We also agreed to make significant new investments in African peacekeeping.  The United States will provide additional equipment to African peacekeepers in Somalia and the Central African Republic.  We will support the African Union’s efforts to strengthen its peacekeeping institutions.  And most importantly, we’re launching a new African peacekeeping rapid response partnership with the goal of quickly deploying African peacekeepers in support of U.N. or AU missions.  And we’ll join with six countries that in recent years have demonstrated a track record as peacekeepers — Ghana, Senegal, Rwanda, Tanzania, Ethiopia and Uganda.  And we’re going to invite countries beyond Africa to join us in supporting this effort, because the entire world has a stake in the success of peacekeeping in Africa.

In closing, I just want to say that this has been an extraordinary event, an extraordinary summit.  Given the success that we’ve had this week, we agreed that summits like this can be a critical part of our work together going forward, a forcing mechanism for decisions and action.  So we agreed that the U.S.-Africa Leaders Summit will be a recurring event to hold ourselves accountable for our commitments and to sustain our momentum.  And I’ll strongly encourage my successor to carry on this work, because Africa must know that they will always have a strong and reliable partner in the United States of America.

So with that, I’m going to take a couple of questions.  I’m going to start with Julie Pace of Associated Press.  Where’s Julie?  There she is.

Q    Thank you, Mr. President.  There’s been a lot of discussion surrounding this summit about the Ebola outbreak in West Africa.  And there’s an untested and unapproved drug in the U.S. that appears to be helping some of the Americans who are infected.  Is your administration considering at all sending supplies of this drug if it becomes available to some of these countries in West Africa?  And could you discuss a bit the ethics of either providing an untested drug to a foreign country, or providing it only to Americans and not to other countries that are harder hit if it could possibly save lives?

THE PRESIDENT:  Well, I think we’ve got to let the science guide us.  And I don’t think all the information is in on whether this drug is helpful.  What we do know is that the Ebola virus, both currently and in the past, is controllable if you have a strong public health infrastructure in place.

And the countries that have been affected are the first to admit that what’s happened here is, is that their public health systems have been overwhelmed.  They weren’t able to identify and then isolate cases quickly enough.  You did not have a strong trust relationship between some of the communities that were affected and public health workers.  As a consequence, it spread more rapidly than has been typical with the periodic Ebola outbreaks that have occurred previously.

But despite obviously the extraordinary pain and hardship of the families and persons who’ve been affected, and despite the fact that we have to take this very seriously, it is important to remind ourselves this is not an airborne disease; this is one that can be controlled and contained very effectively if we use the right protocols.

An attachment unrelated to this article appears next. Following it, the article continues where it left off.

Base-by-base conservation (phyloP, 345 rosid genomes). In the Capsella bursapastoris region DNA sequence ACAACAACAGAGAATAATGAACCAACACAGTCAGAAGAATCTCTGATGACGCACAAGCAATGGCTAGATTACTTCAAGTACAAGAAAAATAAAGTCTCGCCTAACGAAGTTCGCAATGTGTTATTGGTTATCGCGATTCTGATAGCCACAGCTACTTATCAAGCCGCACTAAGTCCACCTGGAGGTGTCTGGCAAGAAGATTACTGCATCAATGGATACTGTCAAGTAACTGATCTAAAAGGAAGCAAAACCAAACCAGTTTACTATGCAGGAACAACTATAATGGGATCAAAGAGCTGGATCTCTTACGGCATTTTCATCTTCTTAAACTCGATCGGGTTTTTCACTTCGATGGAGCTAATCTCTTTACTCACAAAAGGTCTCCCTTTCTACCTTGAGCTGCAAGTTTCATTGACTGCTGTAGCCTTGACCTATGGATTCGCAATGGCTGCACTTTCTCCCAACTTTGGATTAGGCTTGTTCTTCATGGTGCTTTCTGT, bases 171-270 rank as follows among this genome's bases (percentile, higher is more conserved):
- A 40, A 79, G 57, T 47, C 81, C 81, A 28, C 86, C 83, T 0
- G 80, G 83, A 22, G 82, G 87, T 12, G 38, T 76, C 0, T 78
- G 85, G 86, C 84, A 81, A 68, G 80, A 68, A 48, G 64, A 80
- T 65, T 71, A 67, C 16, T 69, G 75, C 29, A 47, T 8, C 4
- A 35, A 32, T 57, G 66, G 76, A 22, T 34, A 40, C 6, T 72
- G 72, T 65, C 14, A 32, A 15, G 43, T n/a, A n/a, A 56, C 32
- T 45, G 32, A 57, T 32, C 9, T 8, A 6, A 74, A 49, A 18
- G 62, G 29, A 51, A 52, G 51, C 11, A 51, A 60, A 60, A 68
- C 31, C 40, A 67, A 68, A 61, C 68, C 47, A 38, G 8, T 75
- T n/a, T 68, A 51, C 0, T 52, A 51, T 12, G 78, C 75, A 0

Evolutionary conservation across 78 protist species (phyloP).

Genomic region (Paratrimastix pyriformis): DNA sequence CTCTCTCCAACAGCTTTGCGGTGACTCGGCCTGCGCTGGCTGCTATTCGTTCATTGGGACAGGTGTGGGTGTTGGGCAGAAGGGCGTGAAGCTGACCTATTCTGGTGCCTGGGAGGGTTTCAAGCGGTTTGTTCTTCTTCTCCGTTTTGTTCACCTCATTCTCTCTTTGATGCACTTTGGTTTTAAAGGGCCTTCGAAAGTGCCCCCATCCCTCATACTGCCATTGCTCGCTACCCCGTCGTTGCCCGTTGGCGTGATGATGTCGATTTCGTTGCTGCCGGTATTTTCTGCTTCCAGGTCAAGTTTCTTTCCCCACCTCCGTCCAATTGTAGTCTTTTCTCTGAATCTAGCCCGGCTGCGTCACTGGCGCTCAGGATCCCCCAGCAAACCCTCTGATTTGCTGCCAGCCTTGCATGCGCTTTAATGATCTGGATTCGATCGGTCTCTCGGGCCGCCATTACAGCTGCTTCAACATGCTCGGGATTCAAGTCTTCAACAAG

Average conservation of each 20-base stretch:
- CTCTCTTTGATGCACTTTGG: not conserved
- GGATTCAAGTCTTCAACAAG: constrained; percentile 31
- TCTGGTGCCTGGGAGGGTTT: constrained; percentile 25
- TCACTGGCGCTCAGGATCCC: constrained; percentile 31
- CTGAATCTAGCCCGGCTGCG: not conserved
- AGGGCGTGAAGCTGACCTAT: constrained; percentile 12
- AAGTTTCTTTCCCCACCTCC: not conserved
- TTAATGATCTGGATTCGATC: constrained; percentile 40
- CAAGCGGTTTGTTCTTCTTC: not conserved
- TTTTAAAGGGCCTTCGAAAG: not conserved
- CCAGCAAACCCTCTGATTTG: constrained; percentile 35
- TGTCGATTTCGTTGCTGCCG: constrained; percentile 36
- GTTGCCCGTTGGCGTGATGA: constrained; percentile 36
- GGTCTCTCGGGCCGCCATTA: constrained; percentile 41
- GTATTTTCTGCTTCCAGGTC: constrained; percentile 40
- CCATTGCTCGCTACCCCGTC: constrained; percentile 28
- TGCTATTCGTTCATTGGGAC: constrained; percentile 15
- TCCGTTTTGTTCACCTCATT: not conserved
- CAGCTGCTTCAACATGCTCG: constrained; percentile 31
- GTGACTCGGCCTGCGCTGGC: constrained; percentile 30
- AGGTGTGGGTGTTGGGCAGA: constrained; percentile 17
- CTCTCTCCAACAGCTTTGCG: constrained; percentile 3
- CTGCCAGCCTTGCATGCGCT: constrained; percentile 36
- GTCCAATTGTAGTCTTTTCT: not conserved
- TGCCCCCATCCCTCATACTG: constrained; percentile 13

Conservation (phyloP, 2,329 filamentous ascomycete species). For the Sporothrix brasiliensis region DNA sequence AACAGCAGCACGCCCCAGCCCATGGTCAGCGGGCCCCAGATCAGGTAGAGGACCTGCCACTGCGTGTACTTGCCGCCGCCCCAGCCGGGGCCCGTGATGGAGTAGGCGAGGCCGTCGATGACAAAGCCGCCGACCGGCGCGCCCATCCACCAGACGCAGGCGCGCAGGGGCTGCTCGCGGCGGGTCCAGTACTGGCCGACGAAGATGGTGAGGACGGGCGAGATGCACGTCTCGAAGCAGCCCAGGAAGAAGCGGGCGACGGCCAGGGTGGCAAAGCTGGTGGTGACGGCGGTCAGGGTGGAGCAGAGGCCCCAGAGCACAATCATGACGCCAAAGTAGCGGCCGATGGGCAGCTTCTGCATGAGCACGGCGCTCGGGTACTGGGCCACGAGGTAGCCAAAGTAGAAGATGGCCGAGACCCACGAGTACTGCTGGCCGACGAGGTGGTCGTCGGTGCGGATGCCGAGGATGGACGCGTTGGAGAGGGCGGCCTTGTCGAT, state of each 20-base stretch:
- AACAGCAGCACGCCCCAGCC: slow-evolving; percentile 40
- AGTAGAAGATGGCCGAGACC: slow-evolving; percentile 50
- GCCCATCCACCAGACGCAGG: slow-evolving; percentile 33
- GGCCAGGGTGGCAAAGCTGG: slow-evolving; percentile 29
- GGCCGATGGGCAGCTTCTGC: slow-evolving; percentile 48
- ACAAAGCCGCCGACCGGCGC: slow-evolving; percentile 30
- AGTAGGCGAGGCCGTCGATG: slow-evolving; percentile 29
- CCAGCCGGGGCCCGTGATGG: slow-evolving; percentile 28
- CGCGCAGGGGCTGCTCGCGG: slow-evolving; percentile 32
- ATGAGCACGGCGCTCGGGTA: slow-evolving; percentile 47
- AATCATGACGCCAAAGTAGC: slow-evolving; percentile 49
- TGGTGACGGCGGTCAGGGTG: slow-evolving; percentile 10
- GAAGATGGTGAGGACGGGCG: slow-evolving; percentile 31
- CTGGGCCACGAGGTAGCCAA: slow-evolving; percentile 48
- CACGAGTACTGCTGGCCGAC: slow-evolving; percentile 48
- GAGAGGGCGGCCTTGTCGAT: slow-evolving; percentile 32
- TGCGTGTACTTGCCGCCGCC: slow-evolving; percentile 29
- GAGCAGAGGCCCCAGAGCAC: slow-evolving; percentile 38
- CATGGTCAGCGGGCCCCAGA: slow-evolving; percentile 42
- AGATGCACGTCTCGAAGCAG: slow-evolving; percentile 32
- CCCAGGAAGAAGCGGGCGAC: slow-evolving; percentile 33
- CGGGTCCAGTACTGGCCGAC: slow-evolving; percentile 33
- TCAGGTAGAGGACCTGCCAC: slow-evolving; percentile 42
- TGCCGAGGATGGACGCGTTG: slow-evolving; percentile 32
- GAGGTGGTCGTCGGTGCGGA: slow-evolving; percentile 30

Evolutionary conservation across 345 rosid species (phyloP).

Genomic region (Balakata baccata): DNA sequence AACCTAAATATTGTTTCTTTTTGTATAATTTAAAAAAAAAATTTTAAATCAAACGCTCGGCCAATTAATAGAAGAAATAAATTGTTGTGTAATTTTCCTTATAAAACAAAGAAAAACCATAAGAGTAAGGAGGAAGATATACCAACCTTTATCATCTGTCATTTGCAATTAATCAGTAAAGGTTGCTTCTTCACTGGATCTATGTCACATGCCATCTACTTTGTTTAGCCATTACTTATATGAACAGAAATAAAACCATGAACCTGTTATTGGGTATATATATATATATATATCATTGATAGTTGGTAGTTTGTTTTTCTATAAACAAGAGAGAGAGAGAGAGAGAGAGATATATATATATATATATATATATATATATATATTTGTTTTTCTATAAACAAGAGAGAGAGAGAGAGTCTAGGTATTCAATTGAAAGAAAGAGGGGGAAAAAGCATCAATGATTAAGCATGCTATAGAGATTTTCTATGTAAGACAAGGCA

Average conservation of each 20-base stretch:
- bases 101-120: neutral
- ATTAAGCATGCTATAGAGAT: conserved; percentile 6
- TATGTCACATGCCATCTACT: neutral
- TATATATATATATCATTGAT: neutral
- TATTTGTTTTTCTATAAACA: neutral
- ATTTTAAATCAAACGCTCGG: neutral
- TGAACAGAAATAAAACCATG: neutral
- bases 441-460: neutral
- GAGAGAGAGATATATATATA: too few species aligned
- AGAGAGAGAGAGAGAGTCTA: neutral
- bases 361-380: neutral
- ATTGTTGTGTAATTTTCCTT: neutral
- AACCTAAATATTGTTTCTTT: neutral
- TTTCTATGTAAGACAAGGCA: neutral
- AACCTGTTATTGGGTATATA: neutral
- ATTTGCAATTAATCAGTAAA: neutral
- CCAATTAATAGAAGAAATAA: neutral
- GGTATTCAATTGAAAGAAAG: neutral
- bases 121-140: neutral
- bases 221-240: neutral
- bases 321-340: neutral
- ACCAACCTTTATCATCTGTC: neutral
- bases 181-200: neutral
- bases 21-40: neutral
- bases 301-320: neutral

So what we’ve done is to make sure that we’re surging not just U.S. resources, but we’ve reached out to European partners and partners from other countries, working with the WHO.  Let’s get all the health workers that we need on the ground.  Let’s help to bolster the systems that they already have in place. Let’s nip as early as possible any additional outbreaks of the disease.  And then during the course of that process, I think it’s entirely appropriate for us to see if there are additional drugs or medical treatments that can improve the survivability of what is a very deadly and obviously brutal disease.

So we’re going to — we’re focusing on the public health approach right now because we know how to do that.  But I will continue to seek information about what we’re learning with respect to these drugs going forward.

Q    If this drug proves to be effective, would you support fast-tracking its approval in the United States?

PRESIDENT OBAMA:  I think it’s premature for me to say that because I don’t have enough information.  I don’t have enough data right now to offer an opinion on that.

Jon Karl, ABC News.

Q    Thank you, Mr. President.  When you were running for President, you said, “The biggest problems we’re facing right now have to do with George Bush trying to bring more and more power into the executive branch and not go through Congress at all.  And that’s what I intend to reverse.”  So my question to you — has Congress’s inability to do anything significant given you a green light to push the limits of executive power, even a duty to do so?  Or put another way — does it bother you more to be accused of being an imperial President, pushing those limits, or to be accused of being a do-nothing President who couldn’t get anything done because he faced a dysfunctional Congress?

PRESIDENT OBAMA:  Well, I think that I never have a green light.  I’m bound by the Constitution; I’m bound by separation of powers.  There are some things we can’t do.

Congress has the power of the purse, for example.  I would love to fund a large infrastructure proposal right now that would put millions of people to work and boost our GDP.  We know we’ve got roads and bridges and airports and electrical grids that need to be rebuilt.  But without the cooperation of Congress, what I can do is speed up the permitting process, for example.  I can make sure that we’re working with the private sector to see if we can channel investment into much-needed projects.  But ultimately, Congress has to pass a budget and authorize spending. So I don’t have a green light.